In an earlier thread "Simple Math Dilemma" (April 13) Chuck wrote:

Quote:I was surprised by the comment "The TI-8X calculators give the third-glance result (-1)" with no mention of the capability to yield the so-called "second glance" result. The actual situation is

One thing led to another, and it got me thinking about the value of (-1)^(2/6).At first glance I "want" it to be +1, since we have "even" powers, (sort of).

On second glance it could be 1/2 + sqrt(3)/2 i, (the principal sixth root of a negative is complex; and then squared).

But, on third glance, basic algebra says to reduce all rational exponents to lowest terms before evaluating, which gives us -1. Hmmmm.

The TI-8X calculators give the third-glance result (-1) and produces a graph from -inf to +inf (the typical cube root function).

Mathematica gives the second-glance result (complex value), and a graph from 0 to +inf accordingly.

Back On-track, slightly: my HP-15 gives -1 (as expected). Haven't checked the others. my 28S gives the complex answer (as does my Casio) and graphs for only x>0.

I've yet to find one that gives +1 (bummer,even powers and all).

What do other calculators (hp or non-hp) give,and what "should" it be?

I now can only presume TI's are for the less mathematically mature student, and HP's are for the more mathematically advanced. (Ouch!)

But I wait your opinions.

1. The TI-80, TI-81 and TI-82 can only give the "third glance" result since those machines do not have a built-in complex number capability. A program which would yield the "second glance" result may be able to be written for one or more of those machines but I am not aware of one.

2. The TI-83, TI-84, TI-85, TI-86 and TI-89 give the "third glance" result if the -1 is entered as a real number. Those machines will give the "second glance " result if the user enters the -1 as a complex number; i.e., as (-1 + 0i) with the TI-83, TI-84 and TI-89, or as (-1,0) with the TI-85 and 86. All that is required is that the user understand how the machines operate..

"What do other calculators (hp or non hp) give ...?" With my HP-41's the keyboard sequence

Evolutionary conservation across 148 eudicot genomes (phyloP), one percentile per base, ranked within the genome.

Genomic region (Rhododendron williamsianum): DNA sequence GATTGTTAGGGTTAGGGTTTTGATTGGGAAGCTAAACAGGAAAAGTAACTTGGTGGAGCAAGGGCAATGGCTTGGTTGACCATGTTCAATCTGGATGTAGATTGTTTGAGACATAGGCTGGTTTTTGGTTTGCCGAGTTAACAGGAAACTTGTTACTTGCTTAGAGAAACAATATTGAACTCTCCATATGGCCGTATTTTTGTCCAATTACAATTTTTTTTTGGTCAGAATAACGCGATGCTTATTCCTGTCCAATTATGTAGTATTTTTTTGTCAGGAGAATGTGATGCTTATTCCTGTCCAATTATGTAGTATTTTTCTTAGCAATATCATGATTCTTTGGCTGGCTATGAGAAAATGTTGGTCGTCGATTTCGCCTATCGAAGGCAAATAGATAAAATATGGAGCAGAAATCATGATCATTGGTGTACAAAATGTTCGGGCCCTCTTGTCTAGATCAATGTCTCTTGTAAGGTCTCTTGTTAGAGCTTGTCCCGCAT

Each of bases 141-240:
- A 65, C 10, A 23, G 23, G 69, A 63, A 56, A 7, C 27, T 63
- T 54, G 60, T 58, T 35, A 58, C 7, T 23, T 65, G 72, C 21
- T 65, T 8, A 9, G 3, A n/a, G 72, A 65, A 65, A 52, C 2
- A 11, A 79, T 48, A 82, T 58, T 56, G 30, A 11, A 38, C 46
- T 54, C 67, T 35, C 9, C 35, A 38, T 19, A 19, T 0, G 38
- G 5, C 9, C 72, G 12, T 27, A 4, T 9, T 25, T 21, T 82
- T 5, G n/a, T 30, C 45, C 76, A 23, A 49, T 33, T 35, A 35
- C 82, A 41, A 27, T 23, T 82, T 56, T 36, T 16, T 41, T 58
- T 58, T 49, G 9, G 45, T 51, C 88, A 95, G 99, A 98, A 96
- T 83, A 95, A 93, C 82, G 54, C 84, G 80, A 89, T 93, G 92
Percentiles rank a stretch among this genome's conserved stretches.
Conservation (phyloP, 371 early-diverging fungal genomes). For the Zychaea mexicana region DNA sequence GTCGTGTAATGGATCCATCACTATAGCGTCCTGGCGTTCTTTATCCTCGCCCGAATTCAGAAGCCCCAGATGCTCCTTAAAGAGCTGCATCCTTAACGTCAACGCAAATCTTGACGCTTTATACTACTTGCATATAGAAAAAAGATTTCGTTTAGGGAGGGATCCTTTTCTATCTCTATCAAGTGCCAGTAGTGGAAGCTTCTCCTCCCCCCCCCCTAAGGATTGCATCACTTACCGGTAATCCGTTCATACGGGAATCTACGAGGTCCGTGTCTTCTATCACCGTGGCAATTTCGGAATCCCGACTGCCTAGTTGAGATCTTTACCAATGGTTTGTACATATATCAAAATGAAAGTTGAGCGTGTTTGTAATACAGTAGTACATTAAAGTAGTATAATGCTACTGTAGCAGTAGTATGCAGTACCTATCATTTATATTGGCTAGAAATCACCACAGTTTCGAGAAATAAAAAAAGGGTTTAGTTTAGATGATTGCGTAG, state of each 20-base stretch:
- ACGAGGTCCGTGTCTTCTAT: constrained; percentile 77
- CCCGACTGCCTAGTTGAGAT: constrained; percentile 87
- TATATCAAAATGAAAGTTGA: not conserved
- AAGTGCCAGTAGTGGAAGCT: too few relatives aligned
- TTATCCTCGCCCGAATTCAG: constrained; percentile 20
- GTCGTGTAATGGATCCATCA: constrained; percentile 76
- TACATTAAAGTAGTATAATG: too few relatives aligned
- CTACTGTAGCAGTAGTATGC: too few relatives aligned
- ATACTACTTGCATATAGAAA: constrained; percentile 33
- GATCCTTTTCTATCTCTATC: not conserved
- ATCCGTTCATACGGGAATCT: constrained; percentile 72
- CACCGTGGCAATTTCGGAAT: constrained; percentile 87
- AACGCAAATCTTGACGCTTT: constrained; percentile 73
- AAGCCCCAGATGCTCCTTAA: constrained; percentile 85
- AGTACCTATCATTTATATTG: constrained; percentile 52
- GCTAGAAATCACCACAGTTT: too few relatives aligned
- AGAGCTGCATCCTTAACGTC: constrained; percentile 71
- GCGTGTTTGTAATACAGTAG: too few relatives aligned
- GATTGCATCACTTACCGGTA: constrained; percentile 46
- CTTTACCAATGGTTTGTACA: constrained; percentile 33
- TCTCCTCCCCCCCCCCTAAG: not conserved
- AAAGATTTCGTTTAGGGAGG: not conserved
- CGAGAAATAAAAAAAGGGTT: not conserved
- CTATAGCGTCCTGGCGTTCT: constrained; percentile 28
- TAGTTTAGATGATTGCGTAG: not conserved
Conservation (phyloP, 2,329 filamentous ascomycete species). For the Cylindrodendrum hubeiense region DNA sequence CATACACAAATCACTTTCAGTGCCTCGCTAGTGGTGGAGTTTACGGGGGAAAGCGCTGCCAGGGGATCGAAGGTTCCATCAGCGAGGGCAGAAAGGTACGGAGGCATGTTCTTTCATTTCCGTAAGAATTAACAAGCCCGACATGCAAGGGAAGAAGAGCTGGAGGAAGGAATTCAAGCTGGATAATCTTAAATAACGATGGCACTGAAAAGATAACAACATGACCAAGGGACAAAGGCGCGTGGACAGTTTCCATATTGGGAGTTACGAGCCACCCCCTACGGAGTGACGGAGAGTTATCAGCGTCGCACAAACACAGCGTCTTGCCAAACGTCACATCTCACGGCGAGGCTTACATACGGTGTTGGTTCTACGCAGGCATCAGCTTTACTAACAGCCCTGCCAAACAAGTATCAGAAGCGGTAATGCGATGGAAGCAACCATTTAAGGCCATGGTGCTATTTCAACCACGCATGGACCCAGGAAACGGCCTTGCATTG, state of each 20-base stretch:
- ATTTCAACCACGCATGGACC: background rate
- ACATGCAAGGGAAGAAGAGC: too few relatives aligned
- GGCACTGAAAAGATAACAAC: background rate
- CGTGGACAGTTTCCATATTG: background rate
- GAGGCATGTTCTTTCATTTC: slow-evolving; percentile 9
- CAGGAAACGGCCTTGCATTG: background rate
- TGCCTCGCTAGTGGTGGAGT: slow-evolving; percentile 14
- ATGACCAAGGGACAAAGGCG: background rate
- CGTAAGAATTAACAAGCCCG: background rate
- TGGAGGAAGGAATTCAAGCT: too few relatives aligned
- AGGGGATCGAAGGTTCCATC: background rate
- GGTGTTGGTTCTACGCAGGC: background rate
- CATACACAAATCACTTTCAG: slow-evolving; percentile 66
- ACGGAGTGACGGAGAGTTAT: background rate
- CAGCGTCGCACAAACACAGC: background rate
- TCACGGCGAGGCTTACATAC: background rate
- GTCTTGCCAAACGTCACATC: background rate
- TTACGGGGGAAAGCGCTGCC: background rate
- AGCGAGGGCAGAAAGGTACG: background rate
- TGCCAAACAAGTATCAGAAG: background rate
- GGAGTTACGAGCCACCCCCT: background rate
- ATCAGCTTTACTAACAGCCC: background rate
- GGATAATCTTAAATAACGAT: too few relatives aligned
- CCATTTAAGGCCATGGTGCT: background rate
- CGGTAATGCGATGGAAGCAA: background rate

1 CHS ENTER 2 ENTER 6 / Shift y^x yields DATA ERROR

where Appendix E (Messages and Errors) says that "The HP-41 attempted to perform a meaningless operation." where y<0 and x is non-integer. If the Math Pac module is installed then the sequence

0 ENTER 1 CHS ENTER 2 ENTER 6 / XEQ ALPHA Z Shift ENTER N ALPHA

yields the "second glance" result even though the instructions say that this method will "Raise z to an integer power." I have tried other non-integer powers and get resultst which is the same as that received from my HP-28S, TI-83, etc. The sequence includes sixteen keystrokes.

On my TI-59 the sequence ( 1 +/- ) y^x ( 2 / 6 ) = yields a flashing one error indication. The fourth error condition on page B-1 of the manual is "Raising a negative number to any power (or root). The power (Ior root) of the absolute value of the number is flashed. With the Master Library module installed the sequence

2nd Pgm 0 4 2 / 6 = A 0 A 1 +/-2nd A 0 2nd A D

yields the "second glance" result after niineteen keystrokes versus the sixteen keystrokes with the HP-41C with the Math Pac installed. My friend Richard Nelson would tell me that is one more demonstration of the keystroke efficiency of RPN.

The TI-59 with the Master Library module will permit the use of complex exponents. My HP-41C with the Math Pac module does not seem to permit the use of complex exponents -- but, maybe I just haven't figured out how to do that. I would expect that some other HP-41 module or stand-alone program will permit the use of complex exponents. I just don't have such a module or program in my collection.

Finally, I note that all the machines I tested can be induced to yield positive one for the problem if the user first squares the -1 value and then raises the intermediate result to the 1/6 power. Of course, that isn't consisten with the problem as written if one interprets parentheses in the standard manner. Positive one can be obtained if a different problem were proposed; i.e., (( -1)^2))(1/6) . Isn't it wonderful what a few added parentheses can achieve?